What We Know (And Don’t Know) About Headaches

Robert Cowan, MD • January 17, 2012

Today we know much more about why we get headaches, how to prevent them, and how to treat them when they break through our defenses than we did twenty years ago. We know that migraine is a genetic disease with a clear (if incompletely understood) biological basis. You inherit migraine from your parents, or someone in an earlier generation. We know that migraine is a chronic condition, which does not mean the patient always has a headache, but that they are always susceptible to getting one, just as an asthmatic is always susceptible to an asthma attack. We know there is more to migraine than just head pain. Because it affects many parts of the brain, it cause all sorts of problems in addition to pain. And we are starting to understand the connections between headache and other symptoms that headache sufferers experience. We also have a much better understanding of what triggers, worsens, improves and treats migraine. We have several good medicines that are not simply painkillers, but that specifically work on the migraine process. And did you know that pain medication is usually not good for migraine, but may well make it worse and increase the frequency of your headaches? That condition is called medication overuse headache, and used to be called rebound headache.
But there is still a lot we don’t know. We don’t know if migraines start in the cortex (the “thinking” part of the brain) or if they start in the back of the brain in the brainstem, where “unconscious” processing of information from the environment takes place. We don’t know if people who have an aura or warning before their migraines have a different condition from those of us whose headaches come on without warning. We don’t know why chocolate triggers headache in one patient but not in the next. And we think we know but are not sure if having migraine places you at increased risk for other medical conditions like heart attack, and particularly neurological ones like stroke. Migraine is a very complicated puzzle. But it is a puzzle that is coming together in an exciting and more understandable way.
From the 1940’s until the 1990’s, the scientific underpinnings of migraine did not change much. With the introduction of sumatriptan in 1993 and the ensuing infusion of money from pharmaceutical companies, an explosion in research funding followed and, as a result, our understanding of and ability to care for migraine changed dramatically.
Today, we have an awareness of the basic pathophysiology or scientific causes of migraine that simply did not exist a generation ago. Drugs currently in development could revolutionize our current rescue and prevention strategies. We are learning about the microenvironment of the brain and its interactions with the outside world and the rest of the body. Even our understanding of migraine pain has become much more sophisticated. We now understand that headache pain proceeds in several distinct phases, each of which can (and should) be addressed differently. Pain begins peripherally in the main nerve that mediates sensation in the head, outside the brain itself , called the trigeminal nerve. It then proceeds deep into into the central nervous system in the brain stem, where, if left unchecked, it eventually becomes a vicious cycle of inflammation and overstimulation. We have a better understanding of how to recognize where in this pain cycle a patient is at any given moment, and how best to break that cycle.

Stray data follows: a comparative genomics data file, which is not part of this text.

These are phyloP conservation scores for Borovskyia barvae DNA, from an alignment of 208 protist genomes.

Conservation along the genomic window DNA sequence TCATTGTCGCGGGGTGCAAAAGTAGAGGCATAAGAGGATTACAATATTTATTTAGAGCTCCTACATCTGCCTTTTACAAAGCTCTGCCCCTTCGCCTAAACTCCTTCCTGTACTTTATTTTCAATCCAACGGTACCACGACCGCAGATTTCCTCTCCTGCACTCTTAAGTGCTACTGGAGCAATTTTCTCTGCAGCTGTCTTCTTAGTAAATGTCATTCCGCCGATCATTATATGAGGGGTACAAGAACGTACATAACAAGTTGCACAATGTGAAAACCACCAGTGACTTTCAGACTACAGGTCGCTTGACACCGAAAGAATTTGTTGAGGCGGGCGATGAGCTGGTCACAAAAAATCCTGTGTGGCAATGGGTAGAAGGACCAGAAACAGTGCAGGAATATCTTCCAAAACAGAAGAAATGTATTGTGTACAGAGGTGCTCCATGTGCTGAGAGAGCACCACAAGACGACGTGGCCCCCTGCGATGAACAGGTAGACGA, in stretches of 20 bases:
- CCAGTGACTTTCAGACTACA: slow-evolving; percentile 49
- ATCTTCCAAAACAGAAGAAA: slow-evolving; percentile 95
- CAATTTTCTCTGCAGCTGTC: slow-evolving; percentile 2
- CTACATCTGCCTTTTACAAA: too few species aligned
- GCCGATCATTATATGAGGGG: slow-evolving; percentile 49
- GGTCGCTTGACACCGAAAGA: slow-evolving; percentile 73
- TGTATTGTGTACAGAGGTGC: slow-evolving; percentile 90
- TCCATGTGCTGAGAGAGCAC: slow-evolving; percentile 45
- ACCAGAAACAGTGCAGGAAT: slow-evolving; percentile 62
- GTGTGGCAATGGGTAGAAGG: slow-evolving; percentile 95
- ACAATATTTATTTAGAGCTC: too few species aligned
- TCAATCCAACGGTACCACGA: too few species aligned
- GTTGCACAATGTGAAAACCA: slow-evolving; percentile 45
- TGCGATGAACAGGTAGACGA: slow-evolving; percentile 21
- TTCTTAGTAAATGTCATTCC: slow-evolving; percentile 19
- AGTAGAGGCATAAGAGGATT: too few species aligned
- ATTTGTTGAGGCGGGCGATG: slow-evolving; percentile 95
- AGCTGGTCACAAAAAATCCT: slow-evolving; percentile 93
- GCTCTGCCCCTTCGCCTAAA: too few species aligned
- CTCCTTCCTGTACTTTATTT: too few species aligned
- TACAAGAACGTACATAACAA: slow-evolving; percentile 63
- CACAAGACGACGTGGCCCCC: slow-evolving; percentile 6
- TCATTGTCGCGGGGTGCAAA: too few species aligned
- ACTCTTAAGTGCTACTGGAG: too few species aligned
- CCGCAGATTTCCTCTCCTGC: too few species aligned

Despite the recent explosion of information, the science of migraine is still in its infancy. Eventually, research will yield information about diet, medication, and genetics that will dramatically improve the lives of those suffering from debilitating migraine.
For example, recent work has shown that migraine has two “stages” and that triptans are effective primarily in the first stage but considerably less so in the second. A phenomenon called “cutaneous allodynia” helps us identify when the first stage is ending and the second stage beginning. Basically, cutaneous allodynia refers to that time in a headache when the skin, scalp, hair and teeth, become very sensitive, and even painful to the touch. For most migraineurs, this occurs between thirty and 120 minutes into a headache and can last for many hours, often beyond the end of the pain phase of the headache. In terms of treatment, this is very helpful information because it:
• Explains why triptans are often not effective if taken late in the headache phase.
• Gives valuable guidance as to when to take a triptan.
• Suggests that other kinds of medications which treat inflammation might be more useful later in a headache.

Another example of recent scientific progress influencing migraine treatment identified a particular prostaglandin found in high concentration in the spinal fluid of migraineurs compared to non-migraineurs. This prostaglandin is associated with sleep. This finding lends insight into the healing magic of sleep for migraineurs and may eventually give us a tool for managing migraine through the manipulation of the prostaglandin pathway. (DO YOU WANT TO MENTION SOME NAMES FOR PEOPLE TO LATCH ON TO?)

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